The West Coast, on the other hand, will experience above-normal temperatures, which means severe drought conditions could worsen. In California, where 60% of the state is suffering the worst category of drought, mountainous snowfall is crucial for recovery. Snowfall amounts, which depend on the strength of winter storms, are difficult to forecast more than seven days in advance.

If extreme cold weather forecasts are accurate, electricity consumers should prepare for the risk of more electricity price volatility. Natural gas demand for heating and power generation is projected to increase steadily. Consumer demand for gas and electricity are typically synchronized. Electricity price trends are closely linked to the natural gas market. Winter weather across the U.S. in 2013-2014 produced the most volatile natural gas daily price swings in several years, and electricity prices climbed, as well.

Stabilize energy costs

Customers who used variable or index prices for gas or electricity supply in January 2014 experienced problematic cost increases. Some electricity suppliers quadrupled the variable price billed to customers from December 2013 through March 2014.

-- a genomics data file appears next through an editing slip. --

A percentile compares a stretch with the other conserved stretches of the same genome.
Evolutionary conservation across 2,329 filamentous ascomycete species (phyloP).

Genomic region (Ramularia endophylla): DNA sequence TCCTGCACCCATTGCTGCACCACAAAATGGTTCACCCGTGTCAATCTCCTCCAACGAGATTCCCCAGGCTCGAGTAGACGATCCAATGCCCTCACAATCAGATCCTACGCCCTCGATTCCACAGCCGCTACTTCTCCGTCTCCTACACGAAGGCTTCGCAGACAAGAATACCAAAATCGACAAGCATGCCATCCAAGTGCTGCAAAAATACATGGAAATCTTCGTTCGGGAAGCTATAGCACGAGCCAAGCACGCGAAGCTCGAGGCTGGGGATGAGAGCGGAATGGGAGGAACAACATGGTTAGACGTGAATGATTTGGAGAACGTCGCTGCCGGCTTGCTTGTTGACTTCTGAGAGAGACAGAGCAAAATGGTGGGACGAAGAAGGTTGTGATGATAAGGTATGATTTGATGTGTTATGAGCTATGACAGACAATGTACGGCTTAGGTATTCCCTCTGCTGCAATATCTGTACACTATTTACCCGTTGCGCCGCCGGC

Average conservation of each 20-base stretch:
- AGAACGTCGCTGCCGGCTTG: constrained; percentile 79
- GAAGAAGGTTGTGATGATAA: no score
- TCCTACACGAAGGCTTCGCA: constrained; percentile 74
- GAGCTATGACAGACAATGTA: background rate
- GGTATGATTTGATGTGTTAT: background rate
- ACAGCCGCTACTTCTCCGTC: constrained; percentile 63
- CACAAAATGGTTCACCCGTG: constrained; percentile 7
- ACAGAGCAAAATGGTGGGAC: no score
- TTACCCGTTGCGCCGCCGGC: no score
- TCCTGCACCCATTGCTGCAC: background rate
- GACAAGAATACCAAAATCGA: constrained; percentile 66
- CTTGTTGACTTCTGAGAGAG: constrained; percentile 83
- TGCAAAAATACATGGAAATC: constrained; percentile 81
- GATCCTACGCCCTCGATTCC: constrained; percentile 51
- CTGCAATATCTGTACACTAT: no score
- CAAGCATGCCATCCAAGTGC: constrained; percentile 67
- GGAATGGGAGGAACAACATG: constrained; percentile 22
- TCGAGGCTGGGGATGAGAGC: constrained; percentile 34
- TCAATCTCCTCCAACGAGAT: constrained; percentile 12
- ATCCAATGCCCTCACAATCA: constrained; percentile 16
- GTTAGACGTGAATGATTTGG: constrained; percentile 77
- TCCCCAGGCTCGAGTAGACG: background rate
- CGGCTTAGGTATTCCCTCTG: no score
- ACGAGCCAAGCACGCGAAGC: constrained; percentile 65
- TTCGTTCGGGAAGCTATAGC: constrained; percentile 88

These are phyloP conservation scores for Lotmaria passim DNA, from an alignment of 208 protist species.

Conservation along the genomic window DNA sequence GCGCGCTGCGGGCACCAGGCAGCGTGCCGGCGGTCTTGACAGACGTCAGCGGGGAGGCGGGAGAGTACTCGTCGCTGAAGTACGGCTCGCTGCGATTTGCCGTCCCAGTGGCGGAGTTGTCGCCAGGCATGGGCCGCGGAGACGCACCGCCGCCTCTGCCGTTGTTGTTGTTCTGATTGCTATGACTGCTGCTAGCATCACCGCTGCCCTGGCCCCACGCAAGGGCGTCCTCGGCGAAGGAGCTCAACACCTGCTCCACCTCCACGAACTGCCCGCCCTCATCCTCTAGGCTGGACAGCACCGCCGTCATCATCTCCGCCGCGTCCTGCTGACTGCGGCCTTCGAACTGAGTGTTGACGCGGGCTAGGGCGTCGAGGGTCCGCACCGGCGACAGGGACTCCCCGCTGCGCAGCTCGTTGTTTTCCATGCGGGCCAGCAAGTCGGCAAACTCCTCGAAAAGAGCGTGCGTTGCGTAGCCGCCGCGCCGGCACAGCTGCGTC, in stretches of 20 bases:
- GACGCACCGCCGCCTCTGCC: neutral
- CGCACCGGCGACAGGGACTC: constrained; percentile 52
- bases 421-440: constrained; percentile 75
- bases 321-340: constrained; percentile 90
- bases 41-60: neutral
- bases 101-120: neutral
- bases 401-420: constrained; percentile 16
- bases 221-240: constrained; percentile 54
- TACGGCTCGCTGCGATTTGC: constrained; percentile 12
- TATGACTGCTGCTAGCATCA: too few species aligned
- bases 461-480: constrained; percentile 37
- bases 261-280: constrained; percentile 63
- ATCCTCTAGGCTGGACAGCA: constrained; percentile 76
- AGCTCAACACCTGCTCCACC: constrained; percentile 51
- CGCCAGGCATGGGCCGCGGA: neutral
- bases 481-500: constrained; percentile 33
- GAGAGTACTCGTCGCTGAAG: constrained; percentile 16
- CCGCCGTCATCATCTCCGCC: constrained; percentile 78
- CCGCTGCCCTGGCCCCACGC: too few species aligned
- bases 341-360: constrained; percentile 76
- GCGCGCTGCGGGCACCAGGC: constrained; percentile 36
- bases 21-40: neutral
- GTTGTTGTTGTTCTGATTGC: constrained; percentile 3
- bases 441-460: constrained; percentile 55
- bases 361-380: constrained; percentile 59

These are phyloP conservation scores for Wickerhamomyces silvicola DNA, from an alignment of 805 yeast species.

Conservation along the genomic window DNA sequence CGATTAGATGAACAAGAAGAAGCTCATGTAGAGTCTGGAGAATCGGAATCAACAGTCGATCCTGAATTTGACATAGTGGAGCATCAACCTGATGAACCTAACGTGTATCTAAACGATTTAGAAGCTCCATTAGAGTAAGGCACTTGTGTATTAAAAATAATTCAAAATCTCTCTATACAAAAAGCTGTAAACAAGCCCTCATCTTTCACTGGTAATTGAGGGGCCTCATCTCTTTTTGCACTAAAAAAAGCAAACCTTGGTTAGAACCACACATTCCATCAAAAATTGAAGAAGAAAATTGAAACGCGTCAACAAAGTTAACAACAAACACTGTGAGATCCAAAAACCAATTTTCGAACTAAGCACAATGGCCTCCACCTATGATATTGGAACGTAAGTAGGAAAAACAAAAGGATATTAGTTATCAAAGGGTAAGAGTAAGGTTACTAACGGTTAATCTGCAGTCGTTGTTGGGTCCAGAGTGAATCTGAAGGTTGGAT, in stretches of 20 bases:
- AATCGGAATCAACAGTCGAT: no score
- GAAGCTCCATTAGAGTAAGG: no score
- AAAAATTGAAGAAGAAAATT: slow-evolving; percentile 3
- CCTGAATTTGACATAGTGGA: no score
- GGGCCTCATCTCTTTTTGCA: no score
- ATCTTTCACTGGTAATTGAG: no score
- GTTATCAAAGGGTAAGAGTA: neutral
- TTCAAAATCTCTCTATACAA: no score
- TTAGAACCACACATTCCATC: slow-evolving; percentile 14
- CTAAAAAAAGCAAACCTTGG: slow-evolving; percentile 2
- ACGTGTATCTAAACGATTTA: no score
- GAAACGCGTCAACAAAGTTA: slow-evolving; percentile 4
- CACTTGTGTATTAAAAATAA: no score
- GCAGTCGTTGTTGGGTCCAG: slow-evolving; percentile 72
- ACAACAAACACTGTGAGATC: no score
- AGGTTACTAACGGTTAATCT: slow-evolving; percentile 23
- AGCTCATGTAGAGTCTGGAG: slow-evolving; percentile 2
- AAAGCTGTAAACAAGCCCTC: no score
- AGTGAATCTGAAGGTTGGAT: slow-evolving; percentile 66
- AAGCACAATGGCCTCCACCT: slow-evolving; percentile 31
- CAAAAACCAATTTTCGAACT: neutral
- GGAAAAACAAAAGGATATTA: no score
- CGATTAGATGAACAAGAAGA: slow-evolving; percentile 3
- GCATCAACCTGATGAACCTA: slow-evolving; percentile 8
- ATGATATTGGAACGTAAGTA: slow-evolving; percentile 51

Weather-related events in January and February 2014 are examples of how unforeseen and uncontrollable circumstances can greatly affect gas and electricity prices. Energy consumers are encouraged to mitigate risk exposure to volatile energy prices by using a fixed-price supply contract as soon as possible, to cover supply through at least March 2015. Customers unwilling to commit to a one-to-three year supply contract should at least consider locking in a short-term, four-to-five month supply solution.

Some industry experts now consider extreme weather, and resulting gas and electricity price volatility, as the new norm. Achieving budget certainty now for this winter’s gas and electricity costs is a prudent business decision. For more information, contact consulting firm APPI Energy at 800-520-6685 or

Guest blog post written by Jennifer Samuels, Communications Manager, APPI Energy.